Are you with the enemy, or are you with me?

Heroes Remember

Are you with the enemy, or are you with me?

Transcript
We were all down in the mine and that number one foreman told us, “All work done. All men up.” So we started up and this, I saw the light coming, me and my brother Alfred was ahead, the rest was all following behind, walking. He says, “Down, down.” I says, “No, number one foreman said, ‘All men up. Work okay, done.’” “No, no,” he says, “all men go back down.” And there was just me and my brother Alfred. He was in the First World War, as far as I can understand, and he had his fingers all cut off this way and they called him “no fingers” and he took the gas lantern when he seen I didn’t want to go back, took his little gas lantern, for testing for gas in the mine, and he rise it like that to hit me. And when he did that, like a steel trap, I jumped and I got him. I give him one under there and there, and one there and they had a big, big pipe there, big air pipe. It was about that high and I’m sure that size round and he fell in behind that and I lifted him right off his feet. I was so mad. I didn’t know what I was doing and he only seemed to be about that long in front of me. I says, “You little flamer, you’re going to die there.” And I grabbed a rock. It was just as thick as that little stand there, I mean long and width, and I grabbed that and I had it up like that to give it to him, to throw on the little Jap. And my bother Alfred come, Goddarn near made me get it on my own head. Oh, oh, oh, oh. Well, I turned and I said to Alfred, “Look Alfred, are you with the Goddarn Japs or are you with me?” Well, he says, “No Hector, they’ll kill you if you kill that.” I says, “I got it up to here Alfred. I got enough of it since yesterday, I’m fed up, I can’t do no better.”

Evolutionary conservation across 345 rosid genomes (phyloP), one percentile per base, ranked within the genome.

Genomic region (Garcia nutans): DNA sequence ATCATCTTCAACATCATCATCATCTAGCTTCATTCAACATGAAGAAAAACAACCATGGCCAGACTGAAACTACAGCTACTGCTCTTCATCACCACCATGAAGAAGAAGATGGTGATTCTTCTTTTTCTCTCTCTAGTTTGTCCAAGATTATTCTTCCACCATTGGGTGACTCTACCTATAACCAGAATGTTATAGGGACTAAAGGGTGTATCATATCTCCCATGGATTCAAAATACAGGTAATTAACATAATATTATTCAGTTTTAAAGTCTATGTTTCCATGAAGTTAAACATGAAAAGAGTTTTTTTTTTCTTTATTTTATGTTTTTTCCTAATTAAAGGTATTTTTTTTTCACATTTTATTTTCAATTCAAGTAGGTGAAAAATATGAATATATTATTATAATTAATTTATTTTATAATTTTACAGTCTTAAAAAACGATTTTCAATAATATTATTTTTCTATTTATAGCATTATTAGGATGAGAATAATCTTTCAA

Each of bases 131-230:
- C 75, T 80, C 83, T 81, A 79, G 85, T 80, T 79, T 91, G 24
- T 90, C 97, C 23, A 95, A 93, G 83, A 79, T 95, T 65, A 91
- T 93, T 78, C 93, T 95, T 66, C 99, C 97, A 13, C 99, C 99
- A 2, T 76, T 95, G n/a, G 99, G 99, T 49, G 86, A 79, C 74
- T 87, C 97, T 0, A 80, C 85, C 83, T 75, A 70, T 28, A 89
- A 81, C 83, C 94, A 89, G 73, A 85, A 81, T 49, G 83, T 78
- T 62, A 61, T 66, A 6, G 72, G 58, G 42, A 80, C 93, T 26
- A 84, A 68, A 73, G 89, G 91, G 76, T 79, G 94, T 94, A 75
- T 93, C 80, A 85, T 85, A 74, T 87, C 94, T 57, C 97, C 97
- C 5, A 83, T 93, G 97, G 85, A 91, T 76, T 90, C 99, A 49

Description

Mr. Hunt describes a confrontation with his supervisor in the coal mine, and his brother intervening to save the Japanese.

Hector Hunt

Hector Hunt was born in Pabos Mills, Quebec, on December 9, 1911. His father was the local river guardian. Mr. Hunt was the second oldest of 16 children. He had little schooling, having gone to the woods at the age of ten to cut pulp with his father. He also transported supplies to his father when he was busy on the river. At sixteen, Mr. Hunt started work at the Chandler pulp mill for twenty-five cents and hour. When the opportunity to enlist occurred, he signed up anticipating better wages and lifestyle. He had very little basic training and no live ammunition weapons training. Mr. Hunt served in Newfoundland before eventually being shipped overseas toHong Kong. He was a POW in both Hong Kong and Japan, where he worked in the coal mines near Niigata. Mr. Hunt credits his strong faith for helping him to endure his time in captivity. After completing his service, Mr. Hunt returned home to work in the local mill.

Meta Data
Medium:
Video
Owner:
Veterans Affairs Canada
Duration:
3:17
Person Interviewed:
Hector Hunt
War, Conflict or Mission:
Second World War
Location/Theatre:
Japan
Battle/Campaign:
Hong Kong
Branch:
Army
Units/Ship:
Royal Rifles of Canada
Occupation:
Machine Gunner

Copyright / Permission to Reproduce

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